Rick Hahn pulled off two of the most impressive White Sox trades of recent memory within a few days over the winter. Those trades sent Chris Sale and Adam Eaton packing. In return, the White Sox quickly replenished their farm system. Hahn was praised for the talent he was able to bring back in such a short period of time after making the decision to rebuild.
Then Spring Training rolled around, and the ridicule began. He hadn’t traded Jose Quintana yet. Some said he was too stubborn, holding on to his valuable asset for too long rather than completing the fire sale in just three short months. The talk got worse when Quintana struggled out of the gate. Surely they would never get the same value after such a horrendous drop-off in results. How silly those people were to doubt Rick Hahn.
In a shocking move, the White Sox have sent Quintana to the Cubs for Eloy Jimenez, Dylan Cease, Matt Rose, and Bryant Flete. While Quintana will be dearly missed, it’s a huge win for the White Sox. In no way does that mean the Cubs lost, but the White Sox got exactly what they needed. Jimenez was just ranked the eighth best prospect in baseball by our BP Prospect Team. He’s up there because, despite playing in a corner outfield position, his bat is ridiculous. He’s got pop, but he’s managed to keep his strikeout rate at a reasonable level. This year he’s striking out just 20.1 percent of the time in High-A while walking 10.3 percent.
Cease is the other major name in the deal. Cease is best known for being the Cubs best pitching prospect. Well, was best known. In an eyewitness report from this May, each of his four pitches were given an average grade or better. His fastball can reach 96, and it sits in the mid-90’s. He’s got a ways to go, but he’s been striking out batters in Low-A at a 34.7 percent clip. The walk rate of 12.2 percent is a bit of a concern, but it’s no different from a good majority of pitching prospects, especially ones in the White Sox system. Add a little command, and they’ll be well on their way. Cease is considered to have a good chance to start, but that would depend on him adding command and gaining feel for the secondary stuff.
The other two names in the trade are lesser ones. Rose is a first baseman who has hit for some power this season, and Flete is a second baseman who has been OK. Those guys matter less than the two big names, but Rose seems like someone that could gain some steam if things break right. Otherwise, they’ll be the soon forgotten names from a blockbuster trade.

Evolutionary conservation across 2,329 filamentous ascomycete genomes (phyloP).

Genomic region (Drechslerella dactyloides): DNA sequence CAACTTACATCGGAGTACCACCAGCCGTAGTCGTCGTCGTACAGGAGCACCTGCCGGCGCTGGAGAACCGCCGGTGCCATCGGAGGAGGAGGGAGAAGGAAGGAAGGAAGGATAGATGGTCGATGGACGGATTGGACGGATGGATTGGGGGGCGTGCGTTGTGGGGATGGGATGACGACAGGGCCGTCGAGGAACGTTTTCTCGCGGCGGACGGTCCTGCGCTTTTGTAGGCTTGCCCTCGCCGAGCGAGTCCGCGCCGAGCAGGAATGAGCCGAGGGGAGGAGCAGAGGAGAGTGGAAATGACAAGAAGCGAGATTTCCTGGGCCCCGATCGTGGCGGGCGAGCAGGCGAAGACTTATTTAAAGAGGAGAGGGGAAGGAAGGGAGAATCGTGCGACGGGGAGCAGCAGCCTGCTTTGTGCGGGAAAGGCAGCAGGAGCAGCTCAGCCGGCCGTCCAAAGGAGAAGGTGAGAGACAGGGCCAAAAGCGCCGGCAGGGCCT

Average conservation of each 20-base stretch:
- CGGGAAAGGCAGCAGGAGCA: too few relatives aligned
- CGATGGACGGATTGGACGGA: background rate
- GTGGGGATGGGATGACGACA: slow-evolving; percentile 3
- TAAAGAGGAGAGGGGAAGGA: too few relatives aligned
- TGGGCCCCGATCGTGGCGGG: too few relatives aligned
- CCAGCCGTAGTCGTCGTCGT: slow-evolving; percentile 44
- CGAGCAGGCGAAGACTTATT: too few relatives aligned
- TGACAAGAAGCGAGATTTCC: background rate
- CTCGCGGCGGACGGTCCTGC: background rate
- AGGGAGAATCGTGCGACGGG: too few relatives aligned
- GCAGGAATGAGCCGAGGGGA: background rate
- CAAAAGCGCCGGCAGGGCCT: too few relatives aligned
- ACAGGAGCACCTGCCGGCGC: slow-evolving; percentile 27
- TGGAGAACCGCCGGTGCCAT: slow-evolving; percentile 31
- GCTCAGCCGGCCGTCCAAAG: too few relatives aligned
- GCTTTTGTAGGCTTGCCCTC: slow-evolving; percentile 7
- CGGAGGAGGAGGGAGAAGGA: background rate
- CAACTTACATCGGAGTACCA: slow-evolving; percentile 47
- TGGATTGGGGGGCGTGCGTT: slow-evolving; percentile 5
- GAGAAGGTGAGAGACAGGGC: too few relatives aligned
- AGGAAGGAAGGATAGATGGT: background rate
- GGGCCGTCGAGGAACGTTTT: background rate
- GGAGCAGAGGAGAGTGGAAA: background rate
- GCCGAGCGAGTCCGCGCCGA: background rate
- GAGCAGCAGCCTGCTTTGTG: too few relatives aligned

The White Sox now have seven of the top 50 prospects in baseball, including two in the top 10. They hold the number 1, 8, 25, 31, and 42nd best prospects globally. Those players alone would make a tremendous farm system. However, that doesn’t even include names like Zack Collins, Reynaldo Lopez, Luis Robert, Jake Burger, and newly acquired Cease who could all see themselves among the top 101 in baseball before next season. What the front office, and Hahn in particular, has done to rejuvenate this farm system in such a short period of time is nothing short of incredible.
Quintana and Sale are players who are and will be missed dearly. They were the power duo at the top of a rotation that always seemed to put the White Sox just a few steps from contention. Even better, they were mostly homegrown talents that pushed aside the horrible memories of prospects past. What Hahn has been able to turn them into, however, has provided the team with depth better than I’ve ever seen. Over the past five to ten years, looking at even a White Sox top ten prospects list was more frightening than the Babadook. Now they have a system with at least 15 interesting prospects, if not 20 or more. Some of these players will fail, surely, but the White Sox have put themselves in a good position to succeed. Hahn deserves a ton of praise for the trades he’s manufactured; it has put the team in position to compete for many years to come. Goodbye Quintana, you will be missed. Hello Jimenez et. al.
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